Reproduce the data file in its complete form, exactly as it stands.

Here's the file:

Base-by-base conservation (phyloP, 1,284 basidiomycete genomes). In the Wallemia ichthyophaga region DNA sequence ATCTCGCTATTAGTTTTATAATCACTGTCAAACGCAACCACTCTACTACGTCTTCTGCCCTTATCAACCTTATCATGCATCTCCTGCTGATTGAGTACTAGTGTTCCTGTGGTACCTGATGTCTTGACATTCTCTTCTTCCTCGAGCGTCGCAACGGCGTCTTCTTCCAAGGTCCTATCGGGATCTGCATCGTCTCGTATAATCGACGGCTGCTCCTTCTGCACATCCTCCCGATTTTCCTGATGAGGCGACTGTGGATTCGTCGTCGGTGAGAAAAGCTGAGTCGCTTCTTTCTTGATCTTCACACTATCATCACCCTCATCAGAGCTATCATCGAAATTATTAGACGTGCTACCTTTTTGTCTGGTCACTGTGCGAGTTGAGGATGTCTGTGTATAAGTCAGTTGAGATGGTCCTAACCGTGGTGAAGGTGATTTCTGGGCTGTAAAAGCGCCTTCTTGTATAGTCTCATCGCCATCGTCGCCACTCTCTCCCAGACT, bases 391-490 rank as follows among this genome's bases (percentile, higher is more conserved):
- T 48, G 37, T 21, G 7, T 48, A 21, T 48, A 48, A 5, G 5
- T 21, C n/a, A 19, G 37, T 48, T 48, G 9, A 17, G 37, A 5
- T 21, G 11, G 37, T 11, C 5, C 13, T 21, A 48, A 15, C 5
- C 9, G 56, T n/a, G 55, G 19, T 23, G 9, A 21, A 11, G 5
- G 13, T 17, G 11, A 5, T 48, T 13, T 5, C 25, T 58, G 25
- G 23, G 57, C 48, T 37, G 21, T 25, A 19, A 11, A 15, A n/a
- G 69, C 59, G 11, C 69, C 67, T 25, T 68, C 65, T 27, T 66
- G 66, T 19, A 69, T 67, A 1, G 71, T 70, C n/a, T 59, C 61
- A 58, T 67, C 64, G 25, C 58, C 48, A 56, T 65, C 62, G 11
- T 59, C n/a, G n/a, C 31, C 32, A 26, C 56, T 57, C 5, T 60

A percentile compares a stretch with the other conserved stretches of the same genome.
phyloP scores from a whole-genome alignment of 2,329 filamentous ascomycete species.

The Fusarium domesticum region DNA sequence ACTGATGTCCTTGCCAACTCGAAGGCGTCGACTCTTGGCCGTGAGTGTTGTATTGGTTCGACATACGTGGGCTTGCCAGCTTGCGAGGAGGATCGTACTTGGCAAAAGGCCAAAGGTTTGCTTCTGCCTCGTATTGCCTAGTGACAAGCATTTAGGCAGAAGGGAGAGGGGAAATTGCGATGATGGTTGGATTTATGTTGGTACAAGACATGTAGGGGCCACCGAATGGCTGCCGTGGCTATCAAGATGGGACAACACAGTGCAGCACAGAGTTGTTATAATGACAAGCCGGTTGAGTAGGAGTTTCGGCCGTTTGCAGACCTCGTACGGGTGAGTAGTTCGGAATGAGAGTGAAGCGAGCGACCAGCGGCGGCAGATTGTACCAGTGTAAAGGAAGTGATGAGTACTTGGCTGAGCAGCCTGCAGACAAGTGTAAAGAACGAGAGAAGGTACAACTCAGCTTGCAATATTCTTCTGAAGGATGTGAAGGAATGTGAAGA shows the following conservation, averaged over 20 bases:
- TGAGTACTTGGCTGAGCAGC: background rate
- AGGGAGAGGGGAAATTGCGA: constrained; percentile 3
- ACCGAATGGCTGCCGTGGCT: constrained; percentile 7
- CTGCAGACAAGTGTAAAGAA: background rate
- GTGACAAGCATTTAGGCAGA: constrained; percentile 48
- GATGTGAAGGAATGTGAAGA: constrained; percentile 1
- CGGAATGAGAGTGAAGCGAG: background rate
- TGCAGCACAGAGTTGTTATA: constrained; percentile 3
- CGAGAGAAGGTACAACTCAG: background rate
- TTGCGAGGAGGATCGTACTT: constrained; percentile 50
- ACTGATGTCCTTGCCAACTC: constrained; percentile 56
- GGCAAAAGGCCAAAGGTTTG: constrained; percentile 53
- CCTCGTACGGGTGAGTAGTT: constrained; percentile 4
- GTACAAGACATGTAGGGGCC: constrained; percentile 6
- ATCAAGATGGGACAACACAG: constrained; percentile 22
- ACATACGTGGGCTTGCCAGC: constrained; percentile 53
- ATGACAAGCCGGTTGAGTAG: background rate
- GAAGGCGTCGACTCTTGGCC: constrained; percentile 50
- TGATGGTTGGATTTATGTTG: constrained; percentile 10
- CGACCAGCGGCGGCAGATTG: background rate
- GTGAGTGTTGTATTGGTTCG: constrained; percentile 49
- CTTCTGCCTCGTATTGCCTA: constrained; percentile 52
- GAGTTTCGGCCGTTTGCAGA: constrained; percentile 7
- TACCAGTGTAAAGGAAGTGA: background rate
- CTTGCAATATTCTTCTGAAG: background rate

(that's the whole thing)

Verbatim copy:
Base-by-base conservation (phyloP, 1,284 basidiomycete genomes). In the Wallemia ichthyophaga region DNA sequence ATCTCGCTATTAGTTTTATAATCACTGTCAAACGCAACCACTCTACTACGTCTTCTGCCCTTATCAACCTTATCATGCATCTCCTGCTGATTGAGTACTAGTGTTCCTGTGGTACCTGATGTCTTGACATTCTCTTCTTCCTCGAGCGTCGCAACGGCGTCTTCTTCCAAGGTCCTATCGGGATCTGCATCGTCTCGTATAATCGACGGCTGCTCCTTCTGCACATCCTCCCGATTTTCCTGATGAGGCGACTGTGGATTCGTCGTCGGTGAGAAAAGCTGAGTCGCTTCTTTCTTGATCTTCACACTATCATCACCCTCATCAGAGCTATCATCGAAATTATTAGACGTGCTACCTTTTTGTCTGGTCACTGTGCGAGTTGAGGATGTCTGTGTATAAGTCAGTTGAGATGGTCCTAACCGTGGTGAAGGTGATTTCTGGGCTGTAAAAGCGCCTTCTTGTATAGTCTCATCGCCATCGTCGCCACTCTCTCCCAGACT, bases 391-490 rank as follows among this genome's bases (percentile, higher is more conserved):
- T 48, G 37, T 21, G 7, T 48, A 21, T 48, A 48, A 5, G 5
- T 21, C n/a, A 19, G 37, T 48, T 48, G 9, A 17, G 37, A 5
- T 21, G 11, G 37, T 11, C 5, C 13, T 21, A 48, A 15, C 5
- C 9, G 56, T n/a, G 55, G 19, T 23, G 9, A 21, A 11, G 5
- G 13, T 17, G 11, A 5, T 48, T 13, T 5, C 25, T 58, G 25
- G 23, G 57, C 48, T 37, G 21, T 25, A 19, A 11, A 15, A n/a
- G 69, C 59, G 11, C 69, C 67, T 25, T 68, C 65, T 27, T 66
- G 66, T 19, A 69, T 67, A 1, G 71, T 70, C n/a, T 59, C 61
- A 58, T 67, C 64, G 25, C 58, C 48, A 56, T 65, C 62, G 11
- T 59, C n/a, G n/a, C 31, C 32, A 26, C 56, T 57, C 5, T 60

A percentile compares a stretch with the other conserved stretches of the same genome.
phyloP scores from a whole-genome alignment of 2,329 filamentous ascomycete species.

The Fusarium domesticum region DNA sequence ACTGATGTCCTTGCCAACTCGAAGGCGTCGACTCTTGGCCGTGAGTGTTGTATTGGTTCGACATACGTGGGCTTGCCAGCTTGCGAGGAGGATCGTACTTGGCAAAAGGCCAAAGGTTTGCTTCTGCCTCGTATTGCCTAGTGACAAGCATTTAGGCAGAAGGGAGAGGGGAAATTGCGATGATGGTTGGATTTATGTTGGTACAAGACATGTAGGGGCCACCGAATGGCTGCCGTGGCTATCAAGATGGGACAACACAGTGCAGCACAGAGTTGTTATAATGACAAGCCGGTTGAGTAGGAGTTTCGGCCGTTTGCAGACCTCGTACGGGTGAGTAGTTCGGAATGAGAGTGAAGCGAGCGACCAGCGGCGGCAGATTGTACCAGTGTAAAGGAAGTGATGAGTACTTGGCTGAGCAGCCTGCAGACAAGTGTAAAGAACGAGAGAAGGTACAACTCAGCTTGCAATATTCTTCTGAAGGATGTGAAGGAATGTGAAGA shows the following conservation, averaged over 20 bases:
- TGAGTACTTGGCTGAGCAGC: background rate
- AGGGAGAGGGGAAATTGCGA: constrained; percentile 3
- ACCGAATGGCTGCCGTGGCT: constrained; percentile 7
- CTGCAGACAAGTGTAAAGAA: background rate
- GTGACAAGCATTTAGGCAGA: constrained; percentile 48
- GATGTGAAGGAATGTGAAGA: constrained; percentile 1
- CGGAATGAGAGTGAAGCGAG: background rate
- TGCAGCACAGAGTTGTTATA: constrained; percentile 3
- CGAGAGAAGGTACAACTCAG: background rate
- TTGCGAGGAGGATCGTACTT: constrained; percentile 50
- ACTGATGTCCTTGCCAACTC: constrained; percentile 56
- GGCAAAAGGCCAAAGGTTTG: constrained; percentile 53
- CCTCGTACGGGTGAGTAGTT: constrained; percentile 4
- GTACAAGACATGTAGGGGCC: constrained; percentile 6
- ATCAAGATGGGACAACACAG: constrained; percentile 22
- ACATACGTGGGCTTGCCAGC: constrained; percentile 53
- ATGACAAGCCGGTTGAGTAG: background rate
- GAAGGCGTCGACTCTTGGCC: constrained; percentile 50
- TGATGGTTGGATTTATGTTG: constrained; percentile 10
- CGACCAGCGGCGGCAGATTG: background rate
- GTGAGTGTTGTATTGGTTCG: constrained; percentile 49
- CTTCTGCCTCGTATTGCCTA: constrained; percentile 52
- GAGTTTCGGCCGTTTGCAGA: constrained; percentile 7
- TACCAGTGTAAAGGAAGTGA: background rate
- CTTGCAATATTCTTCTGAAG: background rate